NIKE DAVIS OKUNDAYE: EVANGELIST OF NIGERIA'S CULTURAL AESTHETICS
Artist and designer, Nike Davies Okundaye, loves Nigeria, her country. She describes the country as one with an ancient culture that thrives in modern cities, a world that swings with ease between talking drums and the Internet.
For more than 20 years, Nike has given workshops on traditional Nigerian textiles to audiences in America and Europe. She is known for her colourful batik and paintings that offer modernist gloss on traditional themes. Brought up amidst the traditional weaving and dying vocation, Nike is widely practiced in her native village of Ogidi Kogi State, North Central Nigeria.
Her fame as an artist and teacher has taken her all over the globe. Not one to pass up an opportunity, she used her international success to launch a cultural revival, building art centers where young Nigerians master traditional arts and crafts. Whether a specialist in the arts, an enthusiast of African arts or merely interested in a brief immersion in a new culture, Nike offers the opportunity to see Nigeria through fresh eyes.
Mrs. Davis-Okundaye discovered art when she was seven years old. While staying with her great grandmother, she learnt the craft of traditional weaving and dying. Therefore, art comes naturally to her.
Interestingly, Nike ended her formal education at Primary 6 in her village at Ogidi-Ijumu. She didn't even study art, the medium through which she has achieved global fame. However, she went ahead to teach herself English at home while her great grandmother, late madam Ibitola, an accomplished adire textile maker and a dyer of fabric in her days, passed down the training in art to her.
Watching her great grandmother in the art of adire textile processing and helping her out, Nike walked up the line to become an expert in the adire art, dyeing, weaving, painting and embroidery.
Her early life was full of the twists and turns; of dangerous adventures. At 13, she ran away from home and joined a travelling theatre before settling down to stay with her aunt in Osogbo. It was there that she met the late renowned artist, Suzanne Wenger.
Watching Suzanne work became an inspiration for her and before long, she also started carving, weaving and painting textiles.
She started her first gallery in 1983, in Osogbo. After drinking from the rich fountain of Suzanne Wenger's spring, she relocated home and branched out on her own, selling her art works as well as holding workshops for people to create or sell their own art pieces.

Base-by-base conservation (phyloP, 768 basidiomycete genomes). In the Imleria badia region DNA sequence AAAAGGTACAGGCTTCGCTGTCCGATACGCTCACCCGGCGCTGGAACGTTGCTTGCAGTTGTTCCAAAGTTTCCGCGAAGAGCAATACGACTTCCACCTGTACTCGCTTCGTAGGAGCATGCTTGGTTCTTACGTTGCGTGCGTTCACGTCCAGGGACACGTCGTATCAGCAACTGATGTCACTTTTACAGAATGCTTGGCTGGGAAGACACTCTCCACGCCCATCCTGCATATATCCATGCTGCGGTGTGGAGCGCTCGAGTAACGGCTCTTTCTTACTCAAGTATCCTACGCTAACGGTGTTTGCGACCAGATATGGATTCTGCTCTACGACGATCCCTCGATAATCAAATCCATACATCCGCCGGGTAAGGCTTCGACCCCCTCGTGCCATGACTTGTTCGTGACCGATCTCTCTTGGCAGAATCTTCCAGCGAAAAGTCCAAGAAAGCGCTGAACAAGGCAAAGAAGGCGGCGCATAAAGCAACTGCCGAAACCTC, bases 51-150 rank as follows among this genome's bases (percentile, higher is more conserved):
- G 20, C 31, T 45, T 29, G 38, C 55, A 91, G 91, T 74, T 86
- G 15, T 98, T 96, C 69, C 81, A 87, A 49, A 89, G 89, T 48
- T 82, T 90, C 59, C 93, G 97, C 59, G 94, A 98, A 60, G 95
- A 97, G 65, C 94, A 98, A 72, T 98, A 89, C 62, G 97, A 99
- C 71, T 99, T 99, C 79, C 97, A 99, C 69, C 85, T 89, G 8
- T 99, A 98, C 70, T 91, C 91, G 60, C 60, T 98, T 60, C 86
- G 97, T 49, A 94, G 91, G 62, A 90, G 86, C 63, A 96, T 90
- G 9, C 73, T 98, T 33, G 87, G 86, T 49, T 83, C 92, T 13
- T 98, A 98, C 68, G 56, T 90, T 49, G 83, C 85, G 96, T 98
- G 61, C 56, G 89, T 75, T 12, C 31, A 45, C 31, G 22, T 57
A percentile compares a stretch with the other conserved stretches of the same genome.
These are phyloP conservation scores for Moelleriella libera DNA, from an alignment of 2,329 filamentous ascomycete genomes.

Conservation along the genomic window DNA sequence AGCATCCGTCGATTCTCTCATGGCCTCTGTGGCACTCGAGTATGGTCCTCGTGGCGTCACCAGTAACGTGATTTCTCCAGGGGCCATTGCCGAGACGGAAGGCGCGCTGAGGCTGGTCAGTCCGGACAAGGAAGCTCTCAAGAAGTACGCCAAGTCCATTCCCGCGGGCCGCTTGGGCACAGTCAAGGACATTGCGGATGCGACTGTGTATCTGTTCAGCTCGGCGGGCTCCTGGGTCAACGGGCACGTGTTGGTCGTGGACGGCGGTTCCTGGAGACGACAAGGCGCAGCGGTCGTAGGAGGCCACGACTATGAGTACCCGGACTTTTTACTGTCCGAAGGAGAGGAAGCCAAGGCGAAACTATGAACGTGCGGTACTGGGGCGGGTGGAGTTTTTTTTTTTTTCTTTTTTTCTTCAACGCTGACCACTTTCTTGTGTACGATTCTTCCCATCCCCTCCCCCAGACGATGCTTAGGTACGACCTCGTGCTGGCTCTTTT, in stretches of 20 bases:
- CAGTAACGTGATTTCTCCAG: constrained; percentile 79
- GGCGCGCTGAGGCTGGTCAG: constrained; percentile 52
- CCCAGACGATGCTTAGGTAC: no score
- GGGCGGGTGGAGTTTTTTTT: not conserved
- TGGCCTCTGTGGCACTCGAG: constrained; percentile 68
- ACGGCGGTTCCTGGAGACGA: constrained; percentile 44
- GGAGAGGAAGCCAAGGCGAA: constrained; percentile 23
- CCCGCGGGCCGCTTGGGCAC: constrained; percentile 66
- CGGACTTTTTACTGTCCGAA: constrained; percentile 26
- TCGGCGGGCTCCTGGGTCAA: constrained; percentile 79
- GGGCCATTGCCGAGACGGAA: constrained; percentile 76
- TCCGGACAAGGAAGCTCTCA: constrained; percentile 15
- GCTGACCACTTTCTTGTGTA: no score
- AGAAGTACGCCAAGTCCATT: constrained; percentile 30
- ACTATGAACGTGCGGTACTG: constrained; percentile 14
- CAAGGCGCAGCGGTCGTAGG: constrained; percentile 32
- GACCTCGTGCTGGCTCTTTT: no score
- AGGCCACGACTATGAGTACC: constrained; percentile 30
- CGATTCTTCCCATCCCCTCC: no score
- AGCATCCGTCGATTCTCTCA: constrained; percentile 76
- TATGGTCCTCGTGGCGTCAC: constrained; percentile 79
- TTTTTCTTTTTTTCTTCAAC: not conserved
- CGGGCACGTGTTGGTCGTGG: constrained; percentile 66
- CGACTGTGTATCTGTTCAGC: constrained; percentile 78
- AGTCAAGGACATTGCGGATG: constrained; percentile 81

Her Art Galleries
In 1996, Nike established an Aso-Oke (textile) weaving center at Ogidi-Ijumu for the women of the village. The centre's impact was felt in the town, employing and empowering more than 200 women. Six years later, she established another art centre, this time the Art and Culture Research Center at Piwoyi village, FCT Abuja. The centre had an art gallery and a textile museum, the first of its kind in Nigeria to provide functional platform for research into Nigerian traditional textile industry in the Federal Capital Territory area of Abuja.
In furtherance of these noble endeavors, Nike is currently the managing director and founder of the following organisations in Nigeria; Nike Art Productions Limited, which she incorporated in 1994, Nike Art Gallery Limited, which she incorporated in 2007 and the Nike Research Centre for Art and Culture Limited, incorporated in 2007. Also in 2007, she founded the Nike Art and Culture Foundation with some eminent Nigerians as trustees, with the aims and objectives of fostering Nigerian cultural heritage.
Mrs. Davis-Okundaye says the purpose of her setting up Art Galleries in Oshogbo, Lagos, Abuja is to promote Nigerian culture and leave a legacy for coming artists. In the building are arts in form of painting, tie and dye, adire, batik, carvings, sculpture and the likes. These are expressions of individuals' minds or perceptions. It also serves as a tourist centre for visitors while artists hold exhibition there.
What Next for Her?
She says her next move is to present Nigerian art to the world 'in a way that people can just admire the beauty of our art'. In this vein, she advises artistes to get more involved in marketing Nigerian arts to the world. 'Once our art is marketed to the world, people can value the art more and come to appreciate it better,' she said.